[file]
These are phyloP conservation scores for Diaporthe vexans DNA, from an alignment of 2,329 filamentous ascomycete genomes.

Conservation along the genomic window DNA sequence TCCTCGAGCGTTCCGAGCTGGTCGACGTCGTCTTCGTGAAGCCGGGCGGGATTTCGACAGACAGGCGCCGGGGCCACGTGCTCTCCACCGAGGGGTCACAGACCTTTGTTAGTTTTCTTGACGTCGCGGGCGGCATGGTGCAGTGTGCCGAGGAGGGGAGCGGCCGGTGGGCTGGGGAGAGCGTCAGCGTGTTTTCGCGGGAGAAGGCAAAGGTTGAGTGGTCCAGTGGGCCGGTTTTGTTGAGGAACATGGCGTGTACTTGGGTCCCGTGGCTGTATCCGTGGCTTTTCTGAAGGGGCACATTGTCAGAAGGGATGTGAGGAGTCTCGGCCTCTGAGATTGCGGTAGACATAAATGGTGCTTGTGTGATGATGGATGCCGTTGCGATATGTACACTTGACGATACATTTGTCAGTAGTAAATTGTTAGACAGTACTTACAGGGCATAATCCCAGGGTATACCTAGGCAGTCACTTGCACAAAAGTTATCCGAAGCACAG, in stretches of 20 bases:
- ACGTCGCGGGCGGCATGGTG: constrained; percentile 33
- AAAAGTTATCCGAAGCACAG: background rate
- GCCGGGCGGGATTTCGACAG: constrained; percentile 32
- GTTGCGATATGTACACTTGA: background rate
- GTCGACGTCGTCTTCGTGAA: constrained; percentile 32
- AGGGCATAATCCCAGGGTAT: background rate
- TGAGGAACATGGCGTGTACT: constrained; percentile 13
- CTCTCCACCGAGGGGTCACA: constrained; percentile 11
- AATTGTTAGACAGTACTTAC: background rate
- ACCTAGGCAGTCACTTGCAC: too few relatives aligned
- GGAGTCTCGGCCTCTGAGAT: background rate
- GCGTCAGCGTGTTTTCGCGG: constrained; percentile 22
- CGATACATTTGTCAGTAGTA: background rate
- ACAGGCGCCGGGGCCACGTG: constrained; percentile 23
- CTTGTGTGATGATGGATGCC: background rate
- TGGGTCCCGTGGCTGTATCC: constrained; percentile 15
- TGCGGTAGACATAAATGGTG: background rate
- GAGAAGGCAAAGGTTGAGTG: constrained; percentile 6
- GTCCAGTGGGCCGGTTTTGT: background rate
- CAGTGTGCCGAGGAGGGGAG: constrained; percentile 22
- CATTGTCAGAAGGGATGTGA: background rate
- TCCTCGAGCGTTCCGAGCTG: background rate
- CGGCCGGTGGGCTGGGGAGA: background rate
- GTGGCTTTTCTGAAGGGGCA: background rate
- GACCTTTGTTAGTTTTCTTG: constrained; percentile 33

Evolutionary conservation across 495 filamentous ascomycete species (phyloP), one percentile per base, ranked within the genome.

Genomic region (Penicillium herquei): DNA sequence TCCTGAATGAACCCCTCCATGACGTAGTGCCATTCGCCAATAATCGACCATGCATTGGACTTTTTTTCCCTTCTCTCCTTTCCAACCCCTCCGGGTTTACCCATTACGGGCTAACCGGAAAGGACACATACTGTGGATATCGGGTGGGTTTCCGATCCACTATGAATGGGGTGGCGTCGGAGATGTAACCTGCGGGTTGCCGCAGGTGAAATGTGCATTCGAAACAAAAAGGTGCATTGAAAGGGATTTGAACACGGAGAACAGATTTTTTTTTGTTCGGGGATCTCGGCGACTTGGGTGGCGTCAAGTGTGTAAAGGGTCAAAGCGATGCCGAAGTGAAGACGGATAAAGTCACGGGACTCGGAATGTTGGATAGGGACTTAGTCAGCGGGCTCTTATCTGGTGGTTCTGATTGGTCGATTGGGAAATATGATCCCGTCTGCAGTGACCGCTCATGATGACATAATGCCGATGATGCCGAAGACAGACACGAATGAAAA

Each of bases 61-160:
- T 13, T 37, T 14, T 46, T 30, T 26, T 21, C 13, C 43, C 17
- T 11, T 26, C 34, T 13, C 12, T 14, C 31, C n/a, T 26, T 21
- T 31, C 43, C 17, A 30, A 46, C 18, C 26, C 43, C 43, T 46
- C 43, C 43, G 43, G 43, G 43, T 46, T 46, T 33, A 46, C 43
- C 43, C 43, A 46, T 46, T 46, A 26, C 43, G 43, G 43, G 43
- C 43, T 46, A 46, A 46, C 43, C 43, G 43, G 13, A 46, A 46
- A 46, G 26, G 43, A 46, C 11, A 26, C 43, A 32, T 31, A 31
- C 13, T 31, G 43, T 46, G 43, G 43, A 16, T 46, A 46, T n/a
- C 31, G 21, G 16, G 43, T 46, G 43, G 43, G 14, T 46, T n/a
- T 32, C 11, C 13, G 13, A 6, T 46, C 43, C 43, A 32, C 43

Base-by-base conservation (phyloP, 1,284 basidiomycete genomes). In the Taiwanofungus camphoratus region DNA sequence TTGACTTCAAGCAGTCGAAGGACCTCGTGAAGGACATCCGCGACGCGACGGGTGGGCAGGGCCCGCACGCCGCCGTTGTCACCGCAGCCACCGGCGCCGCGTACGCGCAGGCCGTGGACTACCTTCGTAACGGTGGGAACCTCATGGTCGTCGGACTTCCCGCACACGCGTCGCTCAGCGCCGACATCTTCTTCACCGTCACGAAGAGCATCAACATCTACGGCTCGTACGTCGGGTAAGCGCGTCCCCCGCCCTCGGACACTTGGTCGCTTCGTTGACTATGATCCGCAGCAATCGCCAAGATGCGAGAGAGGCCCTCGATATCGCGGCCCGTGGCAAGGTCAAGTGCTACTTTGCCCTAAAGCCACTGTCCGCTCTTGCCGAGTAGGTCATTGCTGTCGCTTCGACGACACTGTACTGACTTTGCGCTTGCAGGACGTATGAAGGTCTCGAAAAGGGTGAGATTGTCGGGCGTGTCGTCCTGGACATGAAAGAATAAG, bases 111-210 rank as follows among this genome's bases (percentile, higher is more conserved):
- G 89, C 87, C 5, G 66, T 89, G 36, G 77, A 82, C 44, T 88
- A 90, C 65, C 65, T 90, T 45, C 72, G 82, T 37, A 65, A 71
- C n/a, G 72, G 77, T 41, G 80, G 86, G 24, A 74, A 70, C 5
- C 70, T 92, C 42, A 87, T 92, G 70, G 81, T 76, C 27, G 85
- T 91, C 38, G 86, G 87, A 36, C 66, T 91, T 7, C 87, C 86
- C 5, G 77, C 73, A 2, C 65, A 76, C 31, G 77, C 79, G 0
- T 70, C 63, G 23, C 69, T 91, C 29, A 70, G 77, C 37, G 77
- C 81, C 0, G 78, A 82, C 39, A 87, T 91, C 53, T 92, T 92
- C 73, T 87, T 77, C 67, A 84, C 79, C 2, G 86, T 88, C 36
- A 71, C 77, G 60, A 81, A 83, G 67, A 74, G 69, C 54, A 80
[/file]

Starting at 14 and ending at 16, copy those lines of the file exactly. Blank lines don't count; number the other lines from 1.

- GCGTCAGCGTGTTTTCGCGG: constrained; percentile 22
- CGATACATTTGTCAGTAGTA: background rate
- ACAGGCGCCGGGGCCACGTG: constrained; percentile 23